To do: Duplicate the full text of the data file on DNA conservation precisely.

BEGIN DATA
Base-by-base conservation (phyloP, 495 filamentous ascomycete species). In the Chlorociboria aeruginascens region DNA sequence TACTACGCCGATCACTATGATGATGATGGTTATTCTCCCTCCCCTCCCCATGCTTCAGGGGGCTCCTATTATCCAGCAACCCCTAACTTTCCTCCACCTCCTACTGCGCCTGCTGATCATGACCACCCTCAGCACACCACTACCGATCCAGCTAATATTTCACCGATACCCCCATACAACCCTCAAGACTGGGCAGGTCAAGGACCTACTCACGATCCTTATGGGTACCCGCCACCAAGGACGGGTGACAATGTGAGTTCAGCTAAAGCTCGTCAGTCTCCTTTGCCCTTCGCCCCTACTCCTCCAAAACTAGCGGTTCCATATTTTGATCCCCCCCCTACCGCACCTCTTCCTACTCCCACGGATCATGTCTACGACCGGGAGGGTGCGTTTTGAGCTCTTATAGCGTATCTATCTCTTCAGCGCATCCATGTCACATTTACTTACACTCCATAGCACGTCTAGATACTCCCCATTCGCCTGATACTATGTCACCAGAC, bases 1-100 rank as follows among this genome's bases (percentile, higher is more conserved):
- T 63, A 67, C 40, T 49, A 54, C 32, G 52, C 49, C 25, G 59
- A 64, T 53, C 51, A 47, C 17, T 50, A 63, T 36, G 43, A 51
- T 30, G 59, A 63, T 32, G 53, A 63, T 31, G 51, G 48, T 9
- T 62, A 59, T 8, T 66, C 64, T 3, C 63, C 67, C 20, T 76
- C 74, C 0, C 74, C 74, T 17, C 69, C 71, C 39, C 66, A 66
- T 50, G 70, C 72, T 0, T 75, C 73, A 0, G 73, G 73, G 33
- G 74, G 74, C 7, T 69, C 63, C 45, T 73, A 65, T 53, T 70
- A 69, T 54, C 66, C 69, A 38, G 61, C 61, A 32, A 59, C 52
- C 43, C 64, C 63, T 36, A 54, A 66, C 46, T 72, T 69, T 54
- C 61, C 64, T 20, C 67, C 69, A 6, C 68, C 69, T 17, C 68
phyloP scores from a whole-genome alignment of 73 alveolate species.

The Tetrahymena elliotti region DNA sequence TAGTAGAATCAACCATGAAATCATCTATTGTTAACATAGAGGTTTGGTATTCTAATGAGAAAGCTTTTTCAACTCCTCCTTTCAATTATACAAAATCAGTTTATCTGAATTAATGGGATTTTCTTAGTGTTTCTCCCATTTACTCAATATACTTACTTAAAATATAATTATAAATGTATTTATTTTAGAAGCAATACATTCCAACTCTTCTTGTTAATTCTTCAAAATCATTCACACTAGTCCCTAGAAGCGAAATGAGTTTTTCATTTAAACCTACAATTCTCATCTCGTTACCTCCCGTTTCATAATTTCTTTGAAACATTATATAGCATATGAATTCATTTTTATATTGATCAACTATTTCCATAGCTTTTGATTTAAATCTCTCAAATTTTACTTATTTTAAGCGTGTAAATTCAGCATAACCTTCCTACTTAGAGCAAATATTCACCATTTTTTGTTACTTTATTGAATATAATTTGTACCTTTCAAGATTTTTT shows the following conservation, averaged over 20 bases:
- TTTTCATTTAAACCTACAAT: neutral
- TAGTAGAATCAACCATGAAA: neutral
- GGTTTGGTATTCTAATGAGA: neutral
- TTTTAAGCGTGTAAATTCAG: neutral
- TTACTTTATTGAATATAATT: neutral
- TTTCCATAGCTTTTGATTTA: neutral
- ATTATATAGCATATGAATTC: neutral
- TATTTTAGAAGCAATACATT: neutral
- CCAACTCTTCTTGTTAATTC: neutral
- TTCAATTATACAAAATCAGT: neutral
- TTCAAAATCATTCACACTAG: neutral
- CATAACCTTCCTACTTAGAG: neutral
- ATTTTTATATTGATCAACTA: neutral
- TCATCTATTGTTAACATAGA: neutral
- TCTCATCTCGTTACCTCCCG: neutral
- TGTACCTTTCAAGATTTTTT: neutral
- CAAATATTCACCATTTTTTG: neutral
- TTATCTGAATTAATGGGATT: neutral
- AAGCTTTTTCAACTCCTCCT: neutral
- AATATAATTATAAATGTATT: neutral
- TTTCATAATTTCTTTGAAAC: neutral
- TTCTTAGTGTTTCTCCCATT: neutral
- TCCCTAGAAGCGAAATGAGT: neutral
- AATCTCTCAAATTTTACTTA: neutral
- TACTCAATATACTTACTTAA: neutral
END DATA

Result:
Base-by-base conservation (phyloP, 495 filamentous ascomycete species). In the Chlorociboria aeruginascens region DNA sequence TACTACGCCGATCACTATGATGATGATGGTTATTCTCCCTCCCCTCCCCATGCTTCAGGGGGCTCCTATTATCCAGCAACCCCTAACTTTCCTCCACCTCCTACTGCGCCTGCTGATCATGACCACCCTCAGCACACCACTACCGATCCAGCTAATATTTCACCGATACCCCCATACAACCCTCAAGACTGGGCAGGTCAAGGACCTACTCACGATCCTTATGGGTACCCGCCACCAAGGACGGGTGACAATGTGAGTTCAGCTAAAGCTCGTCAGTCTCCTTTGCCCTTCGCCCCTACTCCTCCAAAACTAGCGGTTCCATATTTTGATCCCCCCCCTACCGCACCTCTTCCTACTCCCACGGATCATGTCTACGACCGGGAGGGTGCGTTTTGAGCTCTTATAGCGTATCTATCTCTTCAGCGCATCCATGTCACATTTACTTACACTCCATAGCACGTCTAGATACTCCCCATTCGCCTGATACTATGTCACCAGAC, bases 1-100 rank as follows among this genome's bases (percentile, higher is more conserved):
- T 63, A 67, C 40, T 49, A 54, C 32, G 52, C 49, C 25, G 59
- A 64, T 53, C 51, A 47, C 17, T 50, A 63, T 36, G 43, A 51
- T 30, G 59, A 63, T 32, G 53, A 63, T 31, G 51, G 48, T 9
- T 62, A 59, T 8, T 66, C 64, T 3, C 63, C 67, C 20, T 76
- C 74, C 0, C 74, C 74, T 17, C 69, C 71, C 39, C 66, A 66
- T 50, G 70, C 72, T 0, T 75, C 73, A 0, G 73, G 73, G 33
- G 74, G 74, C 7, T 69, C 63, C 45, T 73, A 65, T 53, T 70
- A 69, T 54, C 66, C 69, A 38, G 61, C 61, A 32, A 59, C 52
- C 43, C 64, C 63, T 36, A 54, A 66, C 46, T 72, T 69, T 54
- C 61, C 64, T 20, C 67, C 69, A 6, C 68, C 69, T 17, C 68
phyloP scores from a whole-genome alignment of 73 alveolate species.

The Tetrahymena elliotti region DNA sequence TAGTAGAATCAACCATGAAATCATCTATTGTTAACATAGAGGTTTGGTATTCTAATGAGAAAGCTTTTTCAACTCCTCCTTTCAATTATACAAAATCAGTTTATCTGAATTAATGGGATTTTCTTAGTGTTTCTCCCATTTACTCAATATACTTACTTAAAATATAATTATAAATGTATTTATTTTAGAAGCAATACATTCCAACTCTTCTTGTTAATTCTTCAAAATCATTCACACTAGTCCCTAGAAGCGAAATGAGTTTTTCATTTAAACCTACAATTCTCATCTCGTTACCTCCCGTTTCATAATTTCTTTGAAACATTATATAGCATATGAATTCATTTTTATATTGATCAACTATTTCCATAGCTTTTGATTTAAATCTCTCAAATTTTACTTATTTTAAGCGTGTAAATTCAGCATAACCTTCCTACTTAGAGCAAATATTCACCATTTTTTGTTACTTTATTGAATATAATTTGTACCTTTCAAGATTTTTT shows the following conservation, averaged over 20 bases:
- TTTTCATTTAAACCTACAAT: neutral
- TAGTAGAATCAACCATGAAA: neutral
- GGTTTGGTATTCTAATGAGA: neutral
- TTTTAAGCGTGTAAATTCAG: neutral
- TTACTTTATTGAATATAATT: neutral
- TTTCCATAGCTTTTGATTTA: neutral
- ATTATATAGCATATGAATTC: neutral
- TATTTTAGAAGCAATACATT: neutral
- CCAACTCTTCTTGTTAATTC: neutral
- TTCAATTATACAAAATCAGT: neutral
- TTCAAAATCATTCACACTAG: neutral
- CATAACCTTCCTACTTAGAG: neutral
- ATTTTTATATTGATCAACTA: neutral
- TCATCTATTGTTAACATAGA: neutral
- TCTCATCTCGTTACCTCCCG: neutral
- TGTACCTTTCAAGATTTTTT: neutral
- CAAATATTCACCATTTTTTG: neutral
- TTATCTGAATTAATGGGATT: neutral
- AAGCTTTTTCAACTCCTCCT: neutral
- AATATAATTATAAATGTATT: neutral
- TTTCATAATTTCTTTGAAAC: neutral
- TTCTTAGTGTTTCTCCCATT: neutral
- TCCCTAGAAGCGAAATGAGT: neutral
- AATCTCTCAAATTTTACTTA: neutral
- TACTCAATATACTTACTTAA: neutral